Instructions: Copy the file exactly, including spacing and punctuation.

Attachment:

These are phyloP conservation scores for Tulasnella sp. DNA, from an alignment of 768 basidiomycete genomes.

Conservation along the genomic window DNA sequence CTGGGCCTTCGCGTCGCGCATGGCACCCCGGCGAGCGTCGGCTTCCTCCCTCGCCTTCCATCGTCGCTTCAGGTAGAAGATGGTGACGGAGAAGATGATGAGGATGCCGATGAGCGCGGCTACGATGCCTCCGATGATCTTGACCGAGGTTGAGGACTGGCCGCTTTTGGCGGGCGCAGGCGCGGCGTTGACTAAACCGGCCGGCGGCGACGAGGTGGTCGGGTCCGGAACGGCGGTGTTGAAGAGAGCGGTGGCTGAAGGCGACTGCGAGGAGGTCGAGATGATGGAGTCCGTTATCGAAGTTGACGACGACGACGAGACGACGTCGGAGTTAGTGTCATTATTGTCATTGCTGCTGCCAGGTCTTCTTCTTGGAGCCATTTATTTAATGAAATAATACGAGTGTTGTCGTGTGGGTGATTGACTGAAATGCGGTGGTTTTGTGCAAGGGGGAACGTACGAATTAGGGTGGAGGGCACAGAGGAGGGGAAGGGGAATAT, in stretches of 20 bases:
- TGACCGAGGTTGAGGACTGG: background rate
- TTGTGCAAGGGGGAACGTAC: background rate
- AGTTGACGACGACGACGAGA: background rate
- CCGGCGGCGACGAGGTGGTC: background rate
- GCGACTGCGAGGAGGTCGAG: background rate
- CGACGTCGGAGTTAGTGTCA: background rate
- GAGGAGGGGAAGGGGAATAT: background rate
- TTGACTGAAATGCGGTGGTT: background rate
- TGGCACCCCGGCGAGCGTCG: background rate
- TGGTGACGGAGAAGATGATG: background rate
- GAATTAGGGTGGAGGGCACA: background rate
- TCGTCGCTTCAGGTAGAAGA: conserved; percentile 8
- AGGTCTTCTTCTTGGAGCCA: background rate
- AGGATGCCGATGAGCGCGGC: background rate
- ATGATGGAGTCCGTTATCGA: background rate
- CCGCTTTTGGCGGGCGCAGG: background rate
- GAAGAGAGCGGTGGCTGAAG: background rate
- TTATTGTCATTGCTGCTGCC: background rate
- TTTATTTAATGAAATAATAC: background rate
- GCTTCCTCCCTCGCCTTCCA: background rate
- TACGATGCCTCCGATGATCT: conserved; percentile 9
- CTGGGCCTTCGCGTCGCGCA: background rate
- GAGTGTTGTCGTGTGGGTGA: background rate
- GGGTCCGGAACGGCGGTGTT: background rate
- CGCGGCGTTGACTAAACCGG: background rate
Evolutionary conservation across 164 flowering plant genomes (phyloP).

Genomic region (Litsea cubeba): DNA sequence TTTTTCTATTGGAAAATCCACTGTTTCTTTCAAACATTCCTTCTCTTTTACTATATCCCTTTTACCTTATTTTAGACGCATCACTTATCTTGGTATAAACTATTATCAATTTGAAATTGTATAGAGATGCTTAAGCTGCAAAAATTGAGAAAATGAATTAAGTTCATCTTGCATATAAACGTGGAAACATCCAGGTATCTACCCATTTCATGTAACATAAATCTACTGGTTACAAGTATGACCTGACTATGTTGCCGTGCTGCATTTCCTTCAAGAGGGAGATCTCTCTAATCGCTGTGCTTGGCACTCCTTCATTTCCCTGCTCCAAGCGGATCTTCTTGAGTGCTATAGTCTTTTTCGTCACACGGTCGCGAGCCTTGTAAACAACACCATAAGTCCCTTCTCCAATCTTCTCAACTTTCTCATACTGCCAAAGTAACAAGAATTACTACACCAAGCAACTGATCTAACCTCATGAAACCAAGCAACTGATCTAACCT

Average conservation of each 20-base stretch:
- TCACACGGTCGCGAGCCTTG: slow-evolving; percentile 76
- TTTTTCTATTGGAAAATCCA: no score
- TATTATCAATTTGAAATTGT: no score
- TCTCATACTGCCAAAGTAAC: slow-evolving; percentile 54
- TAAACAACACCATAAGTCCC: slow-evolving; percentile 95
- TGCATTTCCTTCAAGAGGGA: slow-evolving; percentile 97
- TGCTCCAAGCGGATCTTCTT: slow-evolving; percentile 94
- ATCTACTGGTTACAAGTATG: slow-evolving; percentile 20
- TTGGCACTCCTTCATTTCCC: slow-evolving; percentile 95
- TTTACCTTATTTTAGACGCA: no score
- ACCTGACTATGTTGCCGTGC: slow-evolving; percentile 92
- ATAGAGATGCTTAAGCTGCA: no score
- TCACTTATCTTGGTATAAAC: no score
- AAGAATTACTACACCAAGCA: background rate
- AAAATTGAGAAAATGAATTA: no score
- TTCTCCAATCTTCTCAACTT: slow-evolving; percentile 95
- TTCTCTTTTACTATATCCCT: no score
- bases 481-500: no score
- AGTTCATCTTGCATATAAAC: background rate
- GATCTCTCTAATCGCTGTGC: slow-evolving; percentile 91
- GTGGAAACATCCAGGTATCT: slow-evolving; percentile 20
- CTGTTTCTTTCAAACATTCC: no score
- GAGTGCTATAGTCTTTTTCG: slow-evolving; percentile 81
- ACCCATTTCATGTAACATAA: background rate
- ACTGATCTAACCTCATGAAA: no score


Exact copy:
These are phyloP conservation scores for Tulasnella sp. DNA, from an alignment of 768 basidiomycete genomes.

Conservation along the genomic window DNA sequence CTGGGCCTTCGCGTCGCGCATGGCACCCCGGCGAGCGTCGGCTTCCTCCCTCGCCTTCCATCGTCGCTTCAGGTAGAAGATGGTGACGGAGAAGATGATGAGGATGCCGATGAGCGCGGCTACGATGCCTCCGATGATCTTGACCGAGGTTGAGGACTGGCCGCTTTTGGCGGGCGCAGGCGCGGCGTTGACTAAACCGGCCGGCGGCGACGAGGTGGTCGGGTCCGGAACGGCGGTGTTGAAGAGAGCGGTGGCTGAAGGCGACTGCGAGGAGGTCGAGATGATGGAGTCCGTTATCGAAGTTGACGACGACGACGAGACGACGTCGGAGTTAGTGTCATTATTGTCATTGCTGCTGCCAGGTCTTCTTCTTGGAGCCATTTATTTAATGAAATAATACGAGTGTTGTCGTGTGGGTGATTGACTGAAATGCGGTGGTTTTGTGCAAGGGGGAACGTACGAATTAGGGTGGAGGGCACAGAGGAGGGGAAGGGGAATAT, in stretches of 20 bases:
- TGACCGAGGTTGAGGACTGG: background rate
- TTGTGCAAGGGGGAACGTAC: background rate
- AGTTGACGACGACGACGAGA: background rate
- CCGGCGGCGACGAGGTGGTC: background rate
- GCGACTGCGAGGAGGTCGAG: background rate
- CGACGTCGGAGTTAGTGTCA: background rate
- GAGGAGGGGAAGGGGAATAT: background rate
- TTGACTGAAATGCGGTGGTT: background rate
- TGGCACCCCGGCGAGCGTCG: background rate
- TGGTGACGGAGAAGATGATG: background rate
- GAATTAGGGTGGAGGGCACA: background rate
- TCGTCGCTTCAGGTAGAAGA: conserved; percentile 8
- AGGTCTTCTTCTTGGAGCCA: background rate
- AGGATGCCGATGAGCGCGGC: background rate
- ATGATGGAGTCCGTTATCGA: background rate
- CCGCTTTTGGCGGGCGCAGG: background rate
- GAAGAGAGCGGTGGCTGAAG: background rate
- TTATTGTCATTGCTGCTGCC: background rate
- TTTATTTAATGAAATAATAC: background rate
- GCTTCCTCCCTCGCCTTCCA: background rate
- TACGATGCCTCCGATGATCT: conserved; percentile 9
- CTGGGCCTTCGCGTCGCGCA: background rate
- GAGTGTTGTCGTGTGGGTGA: background rate
- GGGTCCGGAACGGCGGTGTT: background rate
- CGCGGCGTTGACTAAACCGG: background rate
Evolutionary conservation across 164 flowering plant genomes (phyloP).

Genomic region (Litsea cubeba): DNA sequence TTTTTCTATTGGAAAATCCACTGTTTCTTTCAAACATTCCTTCTCTTTTACTATATCCCTTTTACCTTATTTTAGACGCATCACTTATCTTGGTATAAACTATTATCAATTTGAAATTGTATAGAGATGCTTAAGCTGCAAAAATTGAGAAAATGAATTAAGTTCATCTTGCATATAAACGTGGAAACATCCAGGTATCTACCCATTTCATGTAACATAAATCTACTGGTTACAAGTATGACCTGACTATGTTGCCGTGCTGCATTTCCTTCAAGAGGGAGATCTCTCTAATCGCTGTGCTTGGCACTCCTTCATTTCCCTGCTCCAAGCGGATCTTCTTGAGTGCTATAGTCTTTTTCGTCACACGGTCGCGAGCCTTGTAAACAACACCATAAGTCCCTTCTCCAATCTTCTCAACTTTCTCATACTGCCAAAGTAACAAGAATTACTACACCAAGCAACTGATCTAACCTCATGAAACCAAGCAACTGATCTAACCT

Average conservation of each 20-base stretch:
- TCACACGGTCGCGAGCCTTG: slow-evolving; percentile 76
- TTTTTCTATTGGAAAATCCA: no score
- TATTATCAATTTGAAATTGT: no score
- TCTCATACTGCCAAAGTAAC: slow-evolving; percentile 54
- TAAACAACACCATAAGTCCC: slow-evolving; percentile 95
- TGCATTTCCTTCAAGAGGGA: slow-evolving; percentile 97
- TGCTCCAAGCGGATCTTCTT: slow-evolving; percentile 94
- ATCTACTGGTTACAAGTATG: slow-evolving; percentile 20
- TTGGCACTCCTTCATTTCCC: slow-evolving; percentile 95
- TTTACCTTATTTTAGACGCA: no score
- ACCTGACTATGTTGCCGTGC: slow-evolving; percentile 92
- ATAGAGATGCTTAAGCTGCA: no score
- TCACTTATCTTGGTATAAAC: no score
- AAGAATTACTACACCAAGCA: background rate
- AAAATTGAGAAAATGAATTA: no score
- TTCTCCAATCTTCTCAACTT: slow-evolving; percentile 95
- TTCTCTTTTACTATATCCCT: no score
- bases 481-500: no score
- AGTTCATCTTGCATATAAAC: background rate
- GATCTCTCTAATCGCTGTGC: slow-evolving; percentile 91
- GTGGAAACATCCAGGTATCT: slow-evolving; percentile 20
- CTGTTTCTTTCAAACATTCC: no score
- GAGTGCTATAGTCTTTTTCG: slow-evolving; percentile 81
- ACCCATTTCATGTAACATAA: background rate
- ACTGATCTAACCTCATGAAA: no score